The method in which these dogs are killed is absolutely nonsensical. Lured with food and fattened up then thrown into cages. Many times the cages already contain dead dogs inside. They get tied up then beaten. Electrocution. Exsanguination. Boiled alive. Blowtorched. Even if the dogs survive and get rescued, they could sustain multiple physical injuries and a lifetime of trauma.

None of this is in any way cultural. It’s pure cruelty, and baffling why this kind of practice even still exists in the world.

Now enter Yuna. Young, gullible Lab, unwanted by her previous owner in Korea then nearly sold to the meat market before being rescued and sent to Seattle. Don’t know what would’ve happened if a price was not met for her rescue.

An Eager and Clueless Dog-Owner Wannabe

Halfway around the world, and completely oblivious to any of this Korean meat market business was me, sitting in front of my computer basking in my dumb happiness picturing my life with a dog.

I had initially started by looking for Golden Retriever breeders near the Seattle area. But they were too popular—waitlists were long, and I couldn’t have taken care of an 8 month old puppy at this time in my life anyway.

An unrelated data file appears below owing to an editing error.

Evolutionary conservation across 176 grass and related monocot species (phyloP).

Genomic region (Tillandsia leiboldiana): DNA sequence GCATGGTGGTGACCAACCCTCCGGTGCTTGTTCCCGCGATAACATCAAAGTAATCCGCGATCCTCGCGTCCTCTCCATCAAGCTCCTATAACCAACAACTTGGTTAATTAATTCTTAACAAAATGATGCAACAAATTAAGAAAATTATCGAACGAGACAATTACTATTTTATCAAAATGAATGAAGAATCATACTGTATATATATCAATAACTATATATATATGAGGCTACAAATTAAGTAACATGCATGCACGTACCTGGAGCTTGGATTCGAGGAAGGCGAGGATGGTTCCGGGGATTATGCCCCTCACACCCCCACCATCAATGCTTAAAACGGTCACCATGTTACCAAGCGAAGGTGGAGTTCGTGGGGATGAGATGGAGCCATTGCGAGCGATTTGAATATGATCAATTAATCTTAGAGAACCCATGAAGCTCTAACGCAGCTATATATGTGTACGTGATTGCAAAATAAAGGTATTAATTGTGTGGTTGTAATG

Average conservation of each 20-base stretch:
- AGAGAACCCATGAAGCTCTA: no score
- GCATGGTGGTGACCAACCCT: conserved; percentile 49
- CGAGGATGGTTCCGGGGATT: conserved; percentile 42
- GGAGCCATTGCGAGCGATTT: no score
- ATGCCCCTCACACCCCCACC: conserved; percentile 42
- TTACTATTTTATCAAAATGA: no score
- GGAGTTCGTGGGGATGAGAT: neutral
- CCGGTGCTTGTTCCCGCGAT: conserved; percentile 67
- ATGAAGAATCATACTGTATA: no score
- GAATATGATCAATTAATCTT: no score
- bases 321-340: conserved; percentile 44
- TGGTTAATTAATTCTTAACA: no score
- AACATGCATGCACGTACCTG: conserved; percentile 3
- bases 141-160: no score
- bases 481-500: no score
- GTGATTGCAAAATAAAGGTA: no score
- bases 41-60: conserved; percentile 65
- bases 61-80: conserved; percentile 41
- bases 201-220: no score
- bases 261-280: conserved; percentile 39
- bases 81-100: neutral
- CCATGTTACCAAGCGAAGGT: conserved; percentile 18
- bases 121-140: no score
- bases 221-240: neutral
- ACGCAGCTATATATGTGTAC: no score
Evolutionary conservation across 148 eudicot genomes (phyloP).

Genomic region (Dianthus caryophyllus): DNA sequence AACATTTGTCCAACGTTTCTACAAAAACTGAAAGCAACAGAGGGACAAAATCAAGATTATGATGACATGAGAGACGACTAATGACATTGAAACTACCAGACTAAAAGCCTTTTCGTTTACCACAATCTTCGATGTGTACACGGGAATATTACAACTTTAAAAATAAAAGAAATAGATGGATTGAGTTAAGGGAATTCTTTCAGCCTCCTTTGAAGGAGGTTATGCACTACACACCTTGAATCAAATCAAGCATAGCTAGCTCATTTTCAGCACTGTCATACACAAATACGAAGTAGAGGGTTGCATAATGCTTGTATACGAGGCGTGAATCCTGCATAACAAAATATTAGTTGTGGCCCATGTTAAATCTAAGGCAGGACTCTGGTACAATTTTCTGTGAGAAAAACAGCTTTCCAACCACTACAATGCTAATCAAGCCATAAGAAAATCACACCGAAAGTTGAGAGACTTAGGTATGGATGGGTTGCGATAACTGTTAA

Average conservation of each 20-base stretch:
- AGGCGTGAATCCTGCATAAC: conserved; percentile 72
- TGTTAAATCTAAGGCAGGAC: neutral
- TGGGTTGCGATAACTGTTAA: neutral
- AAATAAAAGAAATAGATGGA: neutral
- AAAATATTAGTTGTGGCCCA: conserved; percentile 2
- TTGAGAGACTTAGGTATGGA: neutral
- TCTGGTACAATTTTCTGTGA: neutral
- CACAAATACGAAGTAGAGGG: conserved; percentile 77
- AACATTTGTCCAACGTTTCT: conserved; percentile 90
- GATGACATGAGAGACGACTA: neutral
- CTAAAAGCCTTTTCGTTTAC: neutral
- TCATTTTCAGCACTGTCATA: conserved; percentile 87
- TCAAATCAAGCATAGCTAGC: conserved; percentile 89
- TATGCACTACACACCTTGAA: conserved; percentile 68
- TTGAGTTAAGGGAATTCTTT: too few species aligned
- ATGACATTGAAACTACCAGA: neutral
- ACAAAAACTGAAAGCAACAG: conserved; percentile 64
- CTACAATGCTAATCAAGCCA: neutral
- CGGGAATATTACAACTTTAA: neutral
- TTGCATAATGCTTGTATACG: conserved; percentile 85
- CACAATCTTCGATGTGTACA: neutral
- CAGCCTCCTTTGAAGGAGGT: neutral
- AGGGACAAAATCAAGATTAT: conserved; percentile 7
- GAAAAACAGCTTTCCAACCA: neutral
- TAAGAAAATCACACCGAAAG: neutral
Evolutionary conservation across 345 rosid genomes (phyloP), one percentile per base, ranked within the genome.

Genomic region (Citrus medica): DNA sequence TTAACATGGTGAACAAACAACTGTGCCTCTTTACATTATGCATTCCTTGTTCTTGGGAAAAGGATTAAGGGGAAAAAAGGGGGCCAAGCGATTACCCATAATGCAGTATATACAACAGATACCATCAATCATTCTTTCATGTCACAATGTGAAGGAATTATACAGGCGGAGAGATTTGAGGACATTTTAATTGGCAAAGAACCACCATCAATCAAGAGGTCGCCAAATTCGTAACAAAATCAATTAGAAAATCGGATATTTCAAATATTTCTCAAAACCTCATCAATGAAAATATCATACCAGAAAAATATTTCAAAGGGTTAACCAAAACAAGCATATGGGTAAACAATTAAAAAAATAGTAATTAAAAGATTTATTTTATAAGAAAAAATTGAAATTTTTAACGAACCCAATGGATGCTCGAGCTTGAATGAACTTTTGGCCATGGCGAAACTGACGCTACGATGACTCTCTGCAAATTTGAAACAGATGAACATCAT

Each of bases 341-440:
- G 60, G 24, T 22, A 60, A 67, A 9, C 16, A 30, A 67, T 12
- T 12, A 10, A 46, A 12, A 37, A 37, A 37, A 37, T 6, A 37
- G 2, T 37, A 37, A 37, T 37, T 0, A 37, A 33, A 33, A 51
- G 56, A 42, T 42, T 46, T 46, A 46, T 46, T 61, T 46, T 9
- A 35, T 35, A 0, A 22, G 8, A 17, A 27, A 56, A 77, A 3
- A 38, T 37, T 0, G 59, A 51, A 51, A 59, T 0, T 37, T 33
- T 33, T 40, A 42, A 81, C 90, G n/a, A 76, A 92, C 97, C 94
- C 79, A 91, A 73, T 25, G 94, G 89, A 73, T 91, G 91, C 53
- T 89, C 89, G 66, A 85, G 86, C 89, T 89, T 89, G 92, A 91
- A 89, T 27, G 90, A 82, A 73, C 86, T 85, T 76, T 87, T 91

That’s when I found Yuna on Ginger’s Pet Rescue. I’ve talked about it in a few other posts, as well as how rare it was that she ended up with me.

I found her on the very first search. And looking back, it was so impulsive. I didn’t know if I was ready, and I wasn’t.

But someone else WAS ready—ready for a better life. And that was Yuna!

Here's a reason to smile.

Why Is Yuna Named Yuna?

No matter what dog I got, I would’ve given that dog my all.

But learning about Yuna’s background and what she was so close to suffering, it only makes that even more important.

I cannot speculate about what her life was like before. I definitely think she had a good life before being abandoned. She is super well-behaved, and has many of the traits of a well house-broken and trained dog.

I also cannot criticize the decision to abandon her because I lack context. What I can criticize is the decision to sell her to a meat market, when it’s known that they use shady and illegal practices.